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Why churches should avoid seeker-sensitive concepts


It is the natural tendency of every church to want to grow. Even those who are presently finding it difficult to manage their growth are still strategizing on how to get more people into their pews. This is predominantly seen among evangelicals, and one of the strategies employed for church growth is referred to as “seeker sensitive.”

The ambition of pastors to bring in more flocks into their churches and by extension into God’s Kingdom is noble, good and godly. God Himself wants everyone to be saved — that is why He sent His only begotten son to come and die to redeem us. The seeker-sensitive agenda, when examined superficially, seems to be the most efficient way of bringing about real church growth. However, a close look at the quality not the quantity of converts shows that it is more cosmetic than real.

The idea is to bring in as many unsaved people to church by making the Church attractive using every available means within the disposal of church leadership. Sophisticated musical entertainment, state of the art lighting and sound system are fashioned after clubs and worldly entertainment centers to enable the unsaved to blend-in with the church. Even the standards of the Bible are lowered so that attendees are not offended, sinners in the church are not rebuked, and sin is not condemned. Inasmuch as it is better for the unsaved to be in church than in casinos and night clubs, it is there is still nothing glorious about false conversions.

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Some of these churches use community surveys as their blueprint, and then construct their liturgy based on what unbelievers want and expect. After what they want is noted, the leadership of the church tries as much as possible to organize the proposed church to suit the demand of their respondents with the belief that if they can get them through the doors, the Gospel will inevitably become attractive to them as well.

The focus of the seeker-sensitive church then is not Christ-centered, but man-centered. The main purpose of the seeker-sensitive church’s existence is to give people what they want or meet their felt needs.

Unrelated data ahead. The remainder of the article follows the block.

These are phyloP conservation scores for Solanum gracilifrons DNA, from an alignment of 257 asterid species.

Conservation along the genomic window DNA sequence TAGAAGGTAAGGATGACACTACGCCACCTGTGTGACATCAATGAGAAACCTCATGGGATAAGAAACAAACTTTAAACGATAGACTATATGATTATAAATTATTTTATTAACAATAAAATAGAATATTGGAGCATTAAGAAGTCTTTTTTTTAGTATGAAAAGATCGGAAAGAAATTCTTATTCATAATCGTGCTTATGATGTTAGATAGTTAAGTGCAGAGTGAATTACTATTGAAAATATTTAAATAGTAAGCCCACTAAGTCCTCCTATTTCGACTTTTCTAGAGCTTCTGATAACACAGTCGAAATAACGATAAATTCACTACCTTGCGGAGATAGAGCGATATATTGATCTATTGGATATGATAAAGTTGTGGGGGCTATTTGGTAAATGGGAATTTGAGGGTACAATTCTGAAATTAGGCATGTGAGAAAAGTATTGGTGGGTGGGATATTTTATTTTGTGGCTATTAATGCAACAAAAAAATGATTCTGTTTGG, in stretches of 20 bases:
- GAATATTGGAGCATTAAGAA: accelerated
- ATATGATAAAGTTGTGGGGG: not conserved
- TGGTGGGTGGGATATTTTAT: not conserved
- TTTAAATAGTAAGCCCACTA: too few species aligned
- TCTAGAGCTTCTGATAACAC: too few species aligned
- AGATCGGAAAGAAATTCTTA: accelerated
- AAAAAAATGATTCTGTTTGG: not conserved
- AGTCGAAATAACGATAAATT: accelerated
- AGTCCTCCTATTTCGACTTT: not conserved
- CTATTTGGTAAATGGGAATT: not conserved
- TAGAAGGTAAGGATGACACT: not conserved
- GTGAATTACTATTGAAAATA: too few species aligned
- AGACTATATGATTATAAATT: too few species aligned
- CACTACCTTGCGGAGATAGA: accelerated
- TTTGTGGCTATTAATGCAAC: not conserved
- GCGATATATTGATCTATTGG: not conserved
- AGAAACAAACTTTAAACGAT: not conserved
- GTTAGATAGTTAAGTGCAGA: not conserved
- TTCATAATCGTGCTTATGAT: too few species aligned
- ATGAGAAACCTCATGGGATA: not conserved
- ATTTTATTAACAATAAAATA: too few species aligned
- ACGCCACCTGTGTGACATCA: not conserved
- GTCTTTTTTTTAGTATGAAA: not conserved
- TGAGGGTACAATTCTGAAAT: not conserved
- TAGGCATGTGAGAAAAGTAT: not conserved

Many seeker-sensitive churches are enjoying the dividend of the crowd, charisma, and the financial resources that are flowing in because of the excess tithes and offerings. One thing most seeker-sensitive churches do not look at is how grounded their members are in their Christian walk. The million-dollar question is how many of these purported converts who are products of this seeker sensitivity have had an encounter with Christ? Are they really seeking God?

“Why is it that people all around us who are not believers in Christ or not Christians seem to be seeking after God, when the Apostle says so clearly that no man seeks after God?” This question was thrown at Thomas Aquinas many centuries ago and he answered the question this way: “What we observe is people seeking things that only God can give them.” Most seeker-sensitive churches usually attract the un-churched by giving them promises and hopes of what God will do for them if they come to Him. False converts usually come with lots of expectations and focus on their desires. They see God only as a problem-solving God. The most unfortunate thing that can happen in many of these seeker-sensitive churches is that they never graduate from feeding the converts with milk to feeding them with solid food.

Churches should avoid the seeker-sensitive model because it is not biblical. Jesus rebuked sinners and enjoined us to do the same: “Jesus says, ‘pay attention to yourselves! If your brother sins, rebuke him, and if he repents, forgive him’” (Luke 17:3). The Apostle Paul never made the Gospel attractive; rather he made it categorically clear that suffering is part of Christian living: “Where they strengthened the believers. They encouraged them to continue in the faith, reminding them that we must suffer many hardships to enter the Kingdom of God” (Acts 14:22).

What will it profit a church after gaining many members here on earth and all lose the Kingdom of God in the process?

Oscar Amaechina is the president of Afri-Mission and Evangelism Network, Abuja, Nigeria. His calling is to take the gospel to where no one has neither preached nor heard about Jesus. He is the author of the book Mystery Of The Cross Revealed.  

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